(Bloomberg) -- India’s central bank will pay a 2.1 trillion-rupee ($25 billion) dividend to the government, more than double what was budgeted, shoring up fiscal revenues before a new administration takes office after elections.

The transfer was approved Wednesday by the Reserve Bank of India board in a meeting in Mumbai, the central bank said on its website. The government had budgeted to receive 1.02 trillion rupees in dividends from the RBI and state-controlled banks. The central bank also raised its contingency risk buffer to 6.5%, citing resilience in economic growth.

 

The RBI makes an annual payout to the government from the surplus income it earns on investments and valuation changes on its dollar holdings, and the fees it gets from printing currency. Last year, the RBI transferred 874.2 billion rupees to the government. 

The higher dividend payout will help the government finance, or even narrow the fiscal deficit of 5.1% of gross domestic product in the current financial year that ends in April 2025. It also gives a boost to the coffers of the new administration that takes office after nationwide elections ending June 1, allowing it to increase spending and spur economic growth. 

The windfall may help the government lower the fiscal deficit by 0.4 percentage point to 4.7% of the GDP in the current fiscal year assuming expenditure is constant, said Upasna Bhardwaj, chief economist of Kotak Mahindra Bank, by phone. 

The RBI dividend will be “definitely 0.2%-0.3% of GDP higher than what we expected as receipts,” said T.V. Somanathan, India’s finance secretary, speaking with reporters in New Delhi. “It’s good news, it’s always good when revenues go up,” he said.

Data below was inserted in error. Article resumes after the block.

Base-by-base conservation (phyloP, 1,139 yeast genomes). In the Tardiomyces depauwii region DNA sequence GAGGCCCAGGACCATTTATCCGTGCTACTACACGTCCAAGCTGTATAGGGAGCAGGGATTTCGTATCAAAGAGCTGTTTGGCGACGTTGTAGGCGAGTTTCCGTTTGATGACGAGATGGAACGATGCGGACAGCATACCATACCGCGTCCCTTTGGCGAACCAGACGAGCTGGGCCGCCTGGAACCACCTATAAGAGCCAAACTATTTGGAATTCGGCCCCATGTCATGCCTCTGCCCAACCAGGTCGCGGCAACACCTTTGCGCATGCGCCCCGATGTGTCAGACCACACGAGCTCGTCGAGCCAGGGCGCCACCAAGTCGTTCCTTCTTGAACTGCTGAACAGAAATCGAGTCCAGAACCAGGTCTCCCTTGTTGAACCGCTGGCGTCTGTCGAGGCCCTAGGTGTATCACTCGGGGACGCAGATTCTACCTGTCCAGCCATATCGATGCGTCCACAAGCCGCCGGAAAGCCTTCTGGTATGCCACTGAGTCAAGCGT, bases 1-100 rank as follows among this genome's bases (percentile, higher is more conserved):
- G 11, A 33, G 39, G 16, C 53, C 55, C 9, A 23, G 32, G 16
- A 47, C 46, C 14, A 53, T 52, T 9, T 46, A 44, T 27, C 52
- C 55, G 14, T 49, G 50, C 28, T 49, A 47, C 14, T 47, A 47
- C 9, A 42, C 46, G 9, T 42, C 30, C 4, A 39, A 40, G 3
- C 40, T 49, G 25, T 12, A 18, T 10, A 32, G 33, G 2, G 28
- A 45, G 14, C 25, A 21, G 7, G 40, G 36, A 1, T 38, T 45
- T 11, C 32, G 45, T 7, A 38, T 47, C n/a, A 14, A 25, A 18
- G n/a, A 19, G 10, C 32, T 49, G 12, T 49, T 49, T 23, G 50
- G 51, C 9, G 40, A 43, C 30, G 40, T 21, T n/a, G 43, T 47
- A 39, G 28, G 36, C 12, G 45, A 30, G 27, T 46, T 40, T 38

The large dividend, coupled with the government’s high cash surplus, means it can reduce its borrowing for the fiscal year from a previously budgeted amount of 14.13 trillion rupees. Bloomberg reported Tuesday that the government may consider cutting its bond sales this year, prompting a drop in bond yields.

Sovereign bonds in India advanced Wednesday after the RBI’s announcement, with the yield on the benchmark 10-year note falling 4 basis points to 7.04%.

“It’s positive for fiscal balances,” said Gaurav Kapur, chief economist of IndusInd Bank Ltd. “This is the second consecutive year where the dividend has exceeded the budget estimate. This is helpful in pursuing the planned reduction in budget deficit.” 

Big Bonanza

The dividend amount surprised even the most bullish of all analysts. While the exact details behind the RBI’s bigger payout won’t be known until the annual report is released in a few days time, analysts say higher interest income on foreign and domestic assets and gains from foreign exchange sales would have helped. 

The RBI intervenes in the currency markets by buying and selling dollars. While selling dollars that it had bought cheaply in the past, at current market rate, helps it gain a profit, buying dollars and investing them abroad helps it earn an income. 

“There was income from both sides for the RBI,” said Pankaj Pathak, portfolio manager at Quantum Asset Management Co. “Our idea was it could be somewhere around 1 trillion rupees of dividend transfer, and the rest will go in the reserves. It’s much larger than expectations,” said Pathak.

--With assistance from Malavika Kaur Makol and Siddhartha Singh.

(Updates with government official comments in sixth paragraph)

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